The Winter War was a campaign fought in the early stages of World War II, between the Soviet Union and Finland. The war started with the Soviet invasion of Finland, and ended with the Moscow Peace Treaty, in which Finland lost some border areas to the Soviet Union. The Soviet invasion was deemed to be illegal by the League of Nations, and the USSR was expelled from that international forum.
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During the Winter War, the loss of two Russian divisions at Suomussalmi, compounded with reversals at the Mannerheim Line and the victory of Finnish General Paavo Talvela, who destroyed two enemy divisions at Tolvajärvi on Christmas Eve, sent a humiliating message around the globe for the USSR. However, the Finns could not follow up these successes due to lack of troops: they were conscripting fifteen-year-olds as it was.
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When the truce was announced, flags flew at half-mast all over Finland. The Foreign Minister Väinö Tanner summed up the mixture of relief and resentment that many felt: ‘Peace has been restored, but what kind of peace? Henceforth our country will continue to live as a mutilated nation.’
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The fighting retreat of the Finns cost the Soviets dearly. The Soviets’ situation was further exasperated by the difficult supply conditions. To guard this obvious vulnerability in their defenses, many of the tanks were held in reserve. Despite these precautions, the Finns did manage to sever Soviet supply routes in some sectors of the front.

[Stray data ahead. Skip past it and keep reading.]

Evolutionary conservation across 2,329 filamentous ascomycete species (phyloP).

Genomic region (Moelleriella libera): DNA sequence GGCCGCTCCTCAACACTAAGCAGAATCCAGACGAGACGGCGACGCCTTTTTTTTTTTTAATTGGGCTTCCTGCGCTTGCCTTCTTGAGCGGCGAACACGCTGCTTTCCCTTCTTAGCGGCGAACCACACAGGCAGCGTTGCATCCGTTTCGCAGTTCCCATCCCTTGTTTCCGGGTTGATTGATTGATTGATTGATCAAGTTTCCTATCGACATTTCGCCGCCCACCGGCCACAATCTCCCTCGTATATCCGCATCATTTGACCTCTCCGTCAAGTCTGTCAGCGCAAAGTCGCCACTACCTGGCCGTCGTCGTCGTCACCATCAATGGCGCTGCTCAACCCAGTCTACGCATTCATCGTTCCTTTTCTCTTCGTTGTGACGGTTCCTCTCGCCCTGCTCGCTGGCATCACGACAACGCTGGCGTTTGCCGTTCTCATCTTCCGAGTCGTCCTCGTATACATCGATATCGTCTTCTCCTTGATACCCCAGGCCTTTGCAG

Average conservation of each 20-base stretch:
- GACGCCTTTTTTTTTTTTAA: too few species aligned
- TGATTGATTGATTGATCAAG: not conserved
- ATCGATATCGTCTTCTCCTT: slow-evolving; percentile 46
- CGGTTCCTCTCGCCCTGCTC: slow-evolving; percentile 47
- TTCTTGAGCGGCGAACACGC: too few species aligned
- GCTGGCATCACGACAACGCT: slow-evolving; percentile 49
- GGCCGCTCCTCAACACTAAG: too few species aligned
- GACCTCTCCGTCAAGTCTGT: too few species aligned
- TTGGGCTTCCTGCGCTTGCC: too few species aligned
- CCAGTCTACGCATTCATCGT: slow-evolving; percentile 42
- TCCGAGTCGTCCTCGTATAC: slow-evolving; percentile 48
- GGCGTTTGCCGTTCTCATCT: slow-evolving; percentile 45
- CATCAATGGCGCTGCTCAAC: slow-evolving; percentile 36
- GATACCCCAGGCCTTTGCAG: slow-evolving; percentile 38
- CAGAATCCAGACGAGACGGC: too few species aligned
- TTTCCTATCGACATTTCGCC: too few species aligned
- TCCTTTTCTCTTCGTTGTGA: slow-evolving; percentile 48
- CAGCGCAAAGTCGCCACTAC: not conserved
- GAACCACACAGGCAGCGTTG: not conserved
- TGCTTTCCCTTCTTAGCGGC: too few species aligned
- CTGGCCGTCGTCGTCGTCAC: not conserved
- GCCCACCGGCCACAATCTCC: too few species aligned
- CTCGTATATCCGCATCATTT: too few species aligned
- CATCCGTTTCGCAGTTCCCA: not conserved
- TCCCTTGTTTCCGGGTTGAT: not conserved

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The Finnish High Command did not expect to be able to hold the Petsamo region, in close proximity to Soviet bases, especially since they had no naval vessels of their own. In their view, the loss of the nickel ore mines would be unavoidable and would just have to be endured. From the Soviet side, once these mines had been captured, they would be content to leave most of their forces and artillery trained towards the open sea, while a reduced force continued to attack south.
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Despite the Red Army’s daunting preponderance of force, despite the utter hopelessness of prolonged resistance, the Finns stopped the Russian steamroller in its tracks, inflicted staggering losses, won a couple of spectacular victories, and stirred the passionate admiration of the Western Democracies. Despite this, the war’s ultimate outcome was never really in doubt. But for 105 stirring days, as Winston Churchill expressed so eloquently: ‘Only Finland, superb, nay, sublime in the jaws of peril… shows what free men can do. They have exposed, for all the world to see, the military incapacity of the Red Army… Everyone can now see how Communism rots the soul of a nation, how it makes [that nation] abject and hungry in peace and proves it base and abominable in war.’
In the beginning of the 19th century the War of Finland, fought between Sweden and the Russian Empire, ended with the Treaty of Fredrikshamn. At this time Finland become an Autonomous Grand Duchy of the Russian Empire. There followed a period of Russification. At the beginning of the 20th century a Finnish movement for national identity and independence began to grow. After the Bolshevik revolution in Russia, Finland declared its independence, which it attained after a short civil war. During the interwar period, relations with the Soviet Union remained tense.
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During the early period of autonomy, Finland developed rapidly and became a model and an inspiration to the rest of the Russian states. Tsar Alexander II started a wave of reforms across the empire. These had a great positive impact on the development of the Finnish economy, culture and social structure.